Valentines is nearly upon us. Here we are, celebrating yet another holiday after a challenging year like no other. For some of us, these past 11 months may have been the biggest test of love we’ve ever had to endure.
Put another way: how do you not lose your shit occasionally when your significant other has been the only other in your little tight bubble for such a long time? Even the best of relationships have inevitably endured some ups and downs this year. So if your valentine is still your valentine, that alone is really worth celebrating. To go even further, it might be a good time to connect in ways that really honor each other and the struggles you’ve endured together over the past year.
This Valentine’s Day is the perfect time to engage in a little relationship maintenance, as it seems like we may still have a ways to go in our tight bubble of awesomeness. Wouldn’t it be great if equanimity and love could come to the top of our interactions for the next few months?
I was drawn to re-examine once more the Buddha’s teachings on love for a little Valentine’s inspiration. I didn’t find much about flowers and chocolates, but I did find the concept of dependent arising and the practice of loving-kindness. Dependent arising explains a way of seeing things as interconnected rather than simply being about a singular cause for a particular result. With every act, we set variables in motion that will affect an outcome. We cannot expect one direct action to lead to an immediate result. In our love garden, it’s not just the gardener who creates the fragrance. Many factors play a role, including the quality of the seeds and the variable climate. But the work of the gardener is also very important. The gardener creates the conditions of possibility through daily care. Such care can increase the likelihood of fragrant flowers blooming in the spring. And there are no guarantees; something could change it all. However, we can put wise intention to our actions and try to set up the best possible conditions for success.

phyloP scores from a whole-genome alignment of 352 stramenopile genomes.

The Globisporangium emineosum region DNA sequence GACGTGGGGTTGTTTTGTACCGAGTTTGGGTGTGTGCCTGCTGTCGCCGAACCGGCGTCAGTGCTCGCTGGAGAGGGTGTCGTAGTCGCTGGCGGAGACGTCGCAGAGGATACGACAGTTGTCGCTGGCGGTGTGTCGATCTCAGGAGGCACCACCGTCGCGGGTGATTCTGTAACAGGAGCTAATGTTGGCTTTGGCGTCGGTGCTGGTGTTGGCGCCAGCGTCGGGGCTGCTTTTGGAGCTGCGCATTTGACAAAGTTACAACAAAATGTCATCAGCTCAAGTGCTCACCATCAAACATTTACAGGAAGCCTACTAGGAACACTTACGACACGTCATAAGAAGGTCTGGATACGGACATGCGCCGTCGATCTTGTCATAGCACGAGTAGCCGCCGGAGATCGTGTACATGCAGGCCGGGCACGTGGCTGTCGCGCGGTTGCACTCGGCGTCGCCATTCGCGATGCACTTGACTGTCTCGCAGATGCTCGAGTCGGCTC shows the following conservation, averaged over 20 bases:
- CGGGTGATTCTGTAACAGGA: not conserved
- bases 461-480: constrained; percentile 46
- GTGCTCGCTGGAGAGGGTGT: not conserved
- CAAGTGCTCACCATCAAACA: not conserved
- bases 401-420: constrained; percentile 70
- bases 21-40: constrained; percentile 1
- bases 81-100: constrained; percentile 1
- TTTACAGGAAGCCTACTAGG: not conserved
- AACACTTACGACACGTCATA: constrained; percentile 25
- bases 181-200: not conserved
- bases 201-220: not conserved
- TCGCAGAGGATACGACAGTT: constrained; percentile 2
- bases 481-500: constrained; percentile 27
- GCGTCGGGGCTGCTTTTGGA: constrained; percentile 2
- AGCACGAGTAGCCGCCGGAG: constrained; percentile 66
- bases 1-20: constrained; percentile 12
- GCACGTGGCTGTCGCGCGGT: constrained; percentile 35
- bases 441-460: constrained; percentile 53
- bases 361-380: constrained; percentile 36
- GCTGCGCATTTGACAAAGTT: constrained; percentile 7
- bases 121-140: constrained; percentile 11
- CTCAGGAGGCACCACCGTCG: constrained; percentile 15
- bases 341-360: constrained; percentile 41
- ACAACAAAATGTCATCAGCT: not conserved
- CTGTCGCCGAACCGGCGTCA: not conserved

This year I’m committing to a 14-day practice of loving-kindness with intention, speech, and action. Each day I will engage one small action to “water” or “fertilize” the “love garden” in our house. It could be as simple as cleaning the pot my beloved left in the sink or folding the blanket on the floor after her meditation practice. Maybe lingering a while after breakfast to enquire about her day and how I might support her. Or it could be bigger. Making a great meal, lighting candles, and showering my partner with a genuine appreciation for all she is bringing to my life and has done for me over the time we have been in our bubble and had to adapt to this different world.
I am also planning a date night like no other. Before our Valentine’s dinner, we are going to practice partner-yoga and meditate together. Towards the end – from our wise and knowing self – we will share our insights with each other. Then we will celebrate with a great meal.
We are opening up our before-dinner Yoga and Meditation practice as a workshop for couples who would like to join us. If you would like to participate in this workshop as a way of helping you celebrate you can find out more with the link below.
Happy Valentine’s Day!
Michael Lee is the founder and creator of the Phoenix Rising Method based on his personal experience and the integration of yoga, Buddha dharma, and elements of contemporary psychology. Phoenix Rising now has training programs online and in several locations in the USA, Canada, the UK, Taiwan, and Japan, and over 2000 graduates. Michael and his wife Lori are parents to five adult children and bi-locate in rural Massachusetts and the North Woods of Maine.